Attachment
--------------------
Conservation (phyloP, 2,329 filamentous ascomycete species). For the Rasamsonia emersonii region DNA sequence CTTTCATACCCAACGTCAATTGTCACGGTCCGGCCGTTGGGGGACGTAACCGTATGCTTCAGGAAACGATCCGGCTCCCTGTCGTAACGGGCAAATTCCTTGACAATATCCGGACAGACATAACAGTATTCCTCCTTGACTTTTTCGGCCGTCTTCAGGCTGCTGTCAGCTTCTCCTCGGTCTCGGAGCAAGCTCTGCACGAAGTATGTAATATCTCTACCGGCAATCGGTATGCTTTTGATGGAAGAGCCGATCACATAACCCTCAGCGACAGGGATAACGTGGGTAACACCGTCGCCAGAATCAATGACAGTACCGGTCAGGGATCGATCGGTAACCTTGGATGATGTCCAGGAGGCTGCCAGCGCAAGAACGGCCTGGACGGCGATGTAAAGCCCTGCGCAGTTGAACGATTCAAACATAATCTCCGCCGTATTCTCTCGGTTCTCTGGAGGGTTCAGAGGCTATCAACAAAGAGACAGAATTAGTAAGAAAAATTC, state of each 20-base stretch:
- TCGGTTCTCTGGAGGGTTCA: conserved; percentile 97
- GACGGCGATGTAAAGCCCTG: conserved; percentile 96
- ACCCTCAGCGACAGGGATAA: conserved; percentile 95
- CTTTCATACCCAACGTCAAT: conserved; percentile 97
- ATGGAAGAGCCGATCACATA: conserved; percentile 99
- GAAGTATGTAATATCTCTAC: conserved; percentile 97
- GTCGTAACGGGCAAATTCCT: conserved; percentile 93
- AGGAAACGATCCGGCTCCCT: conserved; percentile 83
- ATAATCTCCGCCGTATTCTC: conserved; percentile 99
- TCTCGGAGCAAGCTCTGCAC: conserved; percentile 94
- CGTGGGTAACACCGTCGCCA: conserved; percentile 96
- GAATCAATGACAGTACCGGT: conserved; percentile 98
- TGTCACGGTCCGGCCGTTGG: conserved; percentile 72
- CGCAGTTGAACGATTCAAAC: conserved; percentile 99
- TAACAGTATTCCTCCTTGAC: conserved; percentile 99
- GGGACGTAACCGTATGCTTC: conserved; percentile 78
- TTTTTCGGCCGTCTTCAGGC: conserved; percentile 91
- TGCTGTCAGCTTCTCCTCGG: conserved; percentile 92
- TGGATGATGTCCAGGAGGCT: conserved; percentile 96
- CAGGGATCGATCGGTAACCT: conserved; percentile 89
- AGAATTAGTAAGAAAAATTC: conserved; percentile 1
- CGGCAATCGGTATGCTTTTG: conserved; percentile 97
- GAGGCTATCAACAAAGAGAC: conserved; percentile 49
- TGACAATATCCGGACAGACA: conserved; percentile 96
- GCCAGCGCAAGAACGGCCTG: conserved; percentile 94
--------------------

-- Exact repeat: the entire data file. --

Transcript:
Conservation (phyloP, 2,329 filamentous ascomycete species). For the Rasamsonia emersonii region DNA sequence CTTTCATACCCAACGTCAATTGTCACGGTCCGGCCGTTGGGGGACGTAACCGTATGCTTCAGGAAACGATCCGGCTCCCTGTCGTAACGGGCAAATTCCTTGACAATATCCGGACAGACATAACAGTATTCCTCCTTGACTTTTTCGGCCGTCTTCAGGCTGCTGTCAGCTTCTCCTCGGTCTCGGAGCAAGCTCTGCACGAAGTATGTAATATCTCTACCGGCAATCGGTATGCTTTTGATGGAAGAGCCGATCACATAACCCTCAGCGACAGGGATAACGTGGGTAACACCGTCGCCAGAATCAATGACAGTACCGGTCAGGGATCGATCGGTAACCTTGGATGATGTCCAGGAGGCTGCCAGCGCAAGAACGGCCTGGACGGCGATGTAAAGCCCTGCGCAGTTGAACGATTCAAACATAATCTCCGCCGTATTCTCTCGGTTCTCTGGAGGGTTCAGAGGCTATCAACAAAGAGACAGAATTAGTAAGAAAAATTC, state of each 20-base stretch:
- TCGGTTCTCTGGAGGGTTCA: conserved; percentile 97
- GACGGCGATGTAAAGCCCTG: conserved; percentile 96
- ACCCTCAGCGACAGGGATAA: conserved; percentile 95
- CTTTCATACCCAACGTCAAT: conserved; percentile 97
- ATGGAAGAGCCGATCACATA: conserved; percentile 99
- GAAGTATGTAATATCTCTAC: conserved; percentile 97
- GTCGTAACGGGCAAATTCCT: conserved; percentile 93
- AGGAAACGATCCGGCTCCCT: conserved; percentile 83
- ATAATCTCCGCCGTATTCTC: conserved; percentile 99
- TCTCGGAGCAAGCTCTGCAC: conserved; percentile 94
- CGTGGGTAACACCGTCGCCA: conserved; percentile 96
- GAATCAATGACAGTACCGGT: conserved; percentile 98
- TGTCACGGTCCGGCCGTTGG: conserved; percentile 72
- CGCAGTTGAACGATTCAAAC: conserved; percentile 99
- TAACAGTATTCCTCCTTGAC: conserved; percentile 99
- GGGACGTAACCGTATGCTTC: conserved; percentile 78
- TTTTTCGGCCGTCTTCAGGC: conserved; percentile 91
- TGCTGTCAGCTTCTCCTCGG: conserved; percentile 92
- TGGATGATGTCCAGGAGGCT: conserved; percentile 96
- CAGGGATCGATCGGTAACCT: conserved; percentile 89
- AGAATTAGTAAGAAAAATTC: conserved; percentile 1
- CGGCAATCGGTATGCTTTTG: conserved; percentile 97
- GAGGCTATCAACAAAGAGAC: conserved; percentile 49
- TGACAATATCCGGACAGACA: conserved; percentile 96
- GCCAGCGCAAGAACGGCCTG: conserved; percentile 94